Fuel economy is EPA-estimated at 17 miles per gallon city, 25 highway, and 20 combined for my test car's V6 AWD configuration (it's the same for RWD). I averaged 19 mpg over 420 miles. The V8 AWD is 15/23/18—and like I said, it doesn't make the G90 drive any better. The RWD V8 delivers 16/24/19. Choose the V6. You'll be plenty satisfied.
Form and Function
The G90 is a long-wheelbase sedan, and that means thick, extra-large rear doors that swing open like the entrance to a bank vault. Of course, the front is roomy. But it's the back seat that matters most, and never is there a shortage for space. Just in case, the G90 lets rear passengers move the front passenger seat from switches on the seatback or from more switches on the center armrest. With powered side- and rear-window blinds, stretching and zoning out into a deep sleep is too easy. Trunk space is limited by the car's suspension, and the seats don't fold, but the same goes for any car in this class. The power-close trunk is even quieter than the soft-close doors.
Up front, piloting the G90 is simple thanks to analog gauges and plenty of accessible buttons to adjust features like lane centering, drive modes, cameras, and the stereo and climate. Everything is legible and easy, including the infotainment which now offers a touchscreen in addition to the rotary controller on the console. While the ambient lighting can switch colors, there's nothing elaborate going on here. Big cupholders, a phone holder with wireless charging, and roomy door pockets make good use of space.
Unlike the 2020 G70 and G80, the G90 has a reskinned infotainment interface that's unique to Genesis. Colored in a bronze and black scheme, the home screen is tiled while the menus scroll. The first screen can be customized, and it's easy to make swipe and pinch finger gestures to move about the screens and zoom in and out on the maps. One unique feature is the G90's seat-posture suggestions. Enter your height, weight, and waist measurements, and sensors will determine if your spine is properly supported. If not, it can move the seat, along with the lumbar support and the steering column, to a new position. It's fun to try, although I didn't like the new position the car chose for me.
I was very impressed with the Highway Driving Assist, which comes standard on all G90 models. It steers, brakes, and keeps pace with highway traffic without ringing excessive warnings at the driver. It's accurate and helpful, though like any of these semi-automated systems, that help is limited.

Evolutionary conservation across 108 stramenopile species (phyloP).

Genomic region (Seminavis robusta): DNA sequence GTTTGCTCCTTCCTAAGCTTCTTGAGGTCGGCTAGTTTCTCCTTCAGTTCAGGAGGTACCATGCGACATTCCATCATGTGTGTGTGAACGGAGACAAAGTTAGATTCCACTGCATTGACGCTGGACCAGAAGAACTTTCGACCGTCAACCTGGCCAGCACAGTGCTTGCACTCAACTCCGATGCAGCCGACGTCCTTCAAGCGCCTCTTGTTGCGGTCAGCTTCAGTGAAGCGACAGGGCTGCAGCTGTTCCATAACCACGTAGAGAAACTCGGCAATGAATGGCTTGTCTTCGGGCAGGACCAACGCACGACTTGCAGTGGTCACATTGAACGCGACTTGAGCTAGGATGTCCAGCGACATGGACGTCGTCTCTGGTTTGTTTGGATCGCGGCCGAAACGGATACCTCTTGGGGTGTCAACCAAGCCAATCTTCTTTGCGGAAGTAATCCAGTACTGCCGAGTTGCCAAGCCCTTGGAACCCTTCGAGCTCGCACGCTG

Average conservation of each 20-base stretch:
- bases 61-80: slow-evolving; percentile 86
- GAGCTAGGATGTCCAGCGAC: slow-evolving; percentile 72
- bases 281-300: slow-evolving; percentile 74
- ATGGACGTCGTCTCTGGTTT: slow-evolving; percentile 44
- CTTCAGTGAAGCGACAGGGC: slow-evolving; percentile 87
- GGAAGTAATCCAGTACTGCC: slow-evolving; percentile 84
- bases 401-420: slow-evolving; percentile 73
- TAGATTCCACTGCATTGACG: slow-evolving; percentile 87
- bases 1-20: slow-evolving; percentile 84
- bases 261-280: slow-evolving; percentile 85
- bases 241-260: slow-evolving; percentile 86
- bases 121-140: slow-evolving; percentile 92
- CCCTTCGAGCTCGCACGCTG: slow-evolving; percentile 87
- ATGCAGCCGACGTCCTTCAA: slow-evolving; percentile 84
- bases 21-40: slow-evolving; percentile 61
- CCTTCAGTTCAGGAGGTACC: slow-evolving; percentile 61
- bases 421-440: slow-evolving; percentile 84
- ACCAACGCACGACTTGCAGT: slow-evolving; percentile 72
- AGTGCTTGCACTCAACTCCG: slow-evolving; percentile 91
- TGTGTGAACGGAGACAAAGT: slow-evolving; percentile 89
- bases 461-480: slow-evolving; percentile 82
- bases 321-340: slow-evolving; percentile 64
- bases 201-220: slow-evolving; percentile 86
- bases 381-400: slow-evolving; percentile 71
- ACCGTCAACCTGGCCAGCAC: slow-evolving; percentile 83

Else, the amenities are light. There are no massaging seats, the Lexicon stereo is adequate but not thrilling, and the displays could be sharper. Backseat passengers can recline and enjoy personal screens in the 5.0 Ultimate, but otherwise, that's it. The active-bolstering seats on an S-class, the pop-out tablet to control everything in a 7-series, and the rich, enveloping materials that create such sumptuous environments in the LS are not present. On every other car, the small details sparkle. Yes, you'll pay dearly, but to have them as an option is the reason these cars exist.
On the plus side, Genesis throws in 3 years of SiriusXM radio with live traffic and weather data, plus 3 years of map updates and telematics including remote unlocking.
The Insurance Institute for Highway Safety (IIHS) awarded the 2020 Genesis G90 its Top Safety Pick+ designation. The National Highway Traffic Safety Administration (NHTSA) has not rated the G90. Forward and reverse emergency braking, lane-keep assist, adaptive cruise, blind-spot monitoring, auto high beams, and 360-degree cameras come standard. So do a driver attention monitor and Safe Exit Assist, which will keep the rear doors locked if the blind-spot radar sensors detect an approaching vehicle that could hit passengers trying to exit.
There is no better value among large luxury sedans than the 2020 G90. Prices are up from 2019, which is only fair considering the improved styling and interior touches. The 3.3T RWD is $72,200 and the 5.0 RWD is $75,700. Adding AWD costs $2,500 on either trim. And that's it. Aside from engine and drivetrain, there are no options, packages, or any add-ons. My 3.3T AWD test car stickered for $75,695 with destination. Included are 3 years of scheduled maintenance, where the dealer will pick up and drop off your car anywhere you wish, along with a 5-year/60,000-mile bumper-to-bumper warranty and a 10-year/100,000-mile powertrain warranty. Combine that with Hyundai's reliability and cheaper parts shared with more pedestrian cars—plus the satisfaction knowing your G90 won't leak an air spring because it doesn't have any—and the G90 is a super value. It's far from the best, and because of that, it costs a lot less. But I still felt great driving this car.
Clifford Atiyeh is a reporter and photographer who has spent a good portion of his life driving cars he doesn't own. He is vice president of the New England Motor Press Association and committed to saving both manuals and old Volvos.